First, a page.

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A n   E f f o r t    A f t e r   M e a n i n g

'An Effort After Meaning,' is the psychological term used to describe how brains process visual information by relating back to past memories in order to make sense of one's current reality.  This means, that through perceiving, imaging, remembering, thinking, and reasoning, humans attempt to bring past knowledge to create meaning for current visual events.  Therefore, every person's visual reality becomes very specific to oneself as present occurrences are sorted into schemas of past experience.  Contrary to the common belief that visual information is processed by the brain as a photograph is by a camera, there is much more that goes into visual processing that is unique to the viewer.  Also, contrary to the belief that memory is an accurate video recording of past events, memory rather sorts past information by means of assimilating the world.  Each individual is continuously creating sense of his or her own unique reality based upon memory of past experiences, attempting to seek meaning and make sense of life itself.


A fossil is a marking of the past which exists within the present through natural geologic processes.  Fossils mark a frozen moment within a continuous timeline.  Similarly, clay allows marks to be made within a plastic earth medium to freeze in time through the ceramic firing process.  Cameras, much in the same, freeze markings of light and shadow within time as photographs.  By using a light sensitive photo emulsions on ceramic surface, dimension and form come together to create a surreal world that our brains are forced to process in a new way.  Using a multiple pinhole camera, a spherical vessel is exposed to a 360 degree view of a place in time.  The vessels represents our existence and relationship to place, and the markings of a present moment that our brains are unable to hold onto alone.  Using another light sensitive chemical process, cyanotypes, artifacts of unique organic matter are collected and captured from the same place the sphere was exposed to be arranged and captured in the pattern of a brain scan on ceramic tile.  The brain scans become the memory of the markings on the vessels: the collecting and recalling that occurs to continuously make an effort after meaning.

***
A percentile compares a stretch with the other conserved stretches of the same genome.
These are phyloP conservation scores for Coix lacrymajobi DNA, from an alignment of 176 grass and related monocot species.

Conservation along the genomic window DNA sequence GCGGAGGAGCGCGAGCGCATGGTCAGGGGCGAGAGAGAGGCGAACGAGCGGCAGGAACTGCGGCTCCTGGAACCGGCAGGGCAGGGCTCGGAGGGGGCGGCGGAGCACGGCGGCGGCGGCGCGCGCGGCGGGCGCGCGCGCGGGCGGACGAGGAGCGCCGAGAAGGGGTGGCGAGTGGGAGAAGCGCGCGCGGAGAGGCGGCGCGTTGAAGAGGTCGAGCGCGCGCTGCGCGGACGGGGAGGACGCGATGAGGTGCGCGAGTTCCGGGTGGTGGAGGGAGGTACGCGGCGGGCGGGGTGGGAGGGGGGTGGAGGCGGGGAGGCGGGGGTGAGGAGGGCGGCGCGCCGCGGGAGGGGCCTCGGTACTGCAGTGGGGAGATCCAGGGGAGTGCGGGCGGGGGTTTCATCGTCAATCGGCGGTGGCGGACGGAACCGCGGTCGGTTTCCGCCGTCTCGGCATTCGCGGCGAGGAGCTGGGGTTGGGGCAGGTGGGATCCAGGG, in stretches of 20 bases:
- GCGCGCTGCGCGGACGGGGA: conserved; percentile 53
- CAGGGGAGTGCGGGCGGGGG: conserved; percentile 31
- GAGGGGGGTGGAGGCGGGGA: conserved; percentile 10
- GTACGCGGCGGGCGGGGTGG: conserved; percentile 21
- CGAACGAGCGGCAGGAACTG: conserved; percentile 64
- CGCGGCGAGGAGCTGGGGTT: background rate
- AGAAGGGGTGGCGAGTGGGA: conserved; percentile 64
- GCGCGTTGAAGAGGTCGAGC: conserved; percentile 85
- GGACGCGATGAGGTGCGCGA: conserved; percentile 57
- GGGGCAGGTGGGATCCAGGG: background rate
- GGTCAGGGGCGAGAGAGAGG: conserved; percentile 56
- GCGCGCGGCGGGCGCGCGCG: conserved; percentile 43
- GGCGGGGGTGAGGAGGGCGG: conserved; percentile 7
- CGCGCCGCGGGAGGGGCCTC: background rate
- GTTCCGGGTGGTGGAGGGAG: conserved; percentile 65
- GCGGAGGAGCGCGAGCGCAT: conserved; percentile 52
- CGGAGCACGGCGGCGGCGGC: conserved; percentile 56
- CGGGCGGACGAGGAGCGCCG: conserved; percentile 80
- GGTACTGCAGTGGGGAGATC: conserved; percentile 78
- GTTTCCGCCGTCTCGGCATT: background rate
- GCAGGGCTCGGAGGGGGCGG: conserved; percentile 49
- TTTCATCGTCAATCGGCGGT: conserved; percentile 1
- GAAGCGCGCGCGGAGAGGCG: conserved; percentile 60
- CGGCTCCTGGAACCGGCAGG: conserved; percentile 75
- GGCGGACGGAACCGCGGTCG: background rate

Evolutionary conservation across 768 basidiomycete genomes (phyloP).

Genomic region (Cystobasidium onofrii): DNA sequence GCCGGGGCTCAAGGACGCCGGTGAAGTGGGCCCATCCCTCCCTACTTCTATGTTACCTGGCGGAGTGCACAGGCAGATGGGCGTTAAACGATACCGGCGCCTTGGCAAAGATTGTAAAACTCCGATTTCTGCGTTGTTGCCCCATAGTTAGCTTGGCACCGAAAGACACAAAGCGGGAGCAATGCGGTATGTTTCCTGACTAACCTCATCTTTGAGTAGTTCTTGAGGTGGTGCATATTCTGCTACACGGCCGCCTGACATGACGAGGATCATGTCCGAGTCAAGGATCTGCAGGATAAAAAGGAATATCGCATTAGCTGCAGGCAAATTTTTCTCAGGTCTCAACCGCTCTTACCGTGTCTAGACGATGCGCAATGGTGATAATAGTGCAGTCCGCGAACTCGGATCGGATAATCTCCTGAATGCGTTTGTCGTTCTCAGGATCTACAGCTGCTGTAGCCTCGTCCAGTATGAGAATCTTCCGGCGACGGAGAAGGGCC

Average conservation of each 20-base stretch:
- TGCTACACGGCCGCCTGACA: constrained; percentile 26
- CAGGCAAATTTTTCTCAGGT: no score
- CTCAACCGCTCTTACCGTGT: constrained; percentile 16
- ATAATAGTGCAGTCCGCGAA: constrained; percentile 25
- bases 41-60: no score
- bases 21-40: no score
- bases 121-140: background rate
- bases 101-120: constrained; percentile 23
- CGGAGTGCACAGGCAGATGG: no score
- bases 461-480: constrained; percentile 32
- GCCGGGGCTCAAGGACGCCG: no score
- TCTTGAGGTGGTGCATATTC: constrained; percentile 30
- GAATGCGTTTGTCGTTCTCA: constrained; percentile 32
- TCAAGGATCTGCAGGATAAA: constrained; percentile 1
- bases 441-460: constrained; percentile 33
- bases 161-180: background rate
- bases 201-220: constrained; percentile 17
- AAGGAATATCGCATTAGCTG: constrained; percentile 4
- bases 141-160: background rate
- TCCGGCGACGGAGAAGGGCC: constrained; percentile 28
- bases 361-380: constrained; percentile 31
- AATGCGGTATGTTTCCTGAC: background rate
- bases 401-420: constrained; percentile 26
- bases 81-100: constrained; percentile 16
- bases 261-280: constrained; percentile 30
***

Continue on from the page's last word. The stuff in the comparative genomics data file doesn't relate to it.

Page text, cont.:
An Effort after Meaning Art installation was Carrie Hack's Bachelor of Fine Arts thesis body of work.  All ideation and design was independently directed and all objects shown were created by hand.  All ceramic spheres were slipcast by plaster-turned molds made by hand.  A low fire porcelain body and clear low-fire glaze was formulated by Carrie specifically for this project.  All pinhole cameras to expose the photo-emulsion coated spheres were also made by hand, specific to this project.  Screens were produced by hand and exposed on the slipcast cyanotype coated tiles to then be mounted for display.  All tripod stands were also created by hand to showcase the ceramic finished orbs.  To learn more about the process please feel free to reach out.

This installation was exhibited at the Samuel Dorsky Museum of Art in the Hudson Valley area of New York in 2014.

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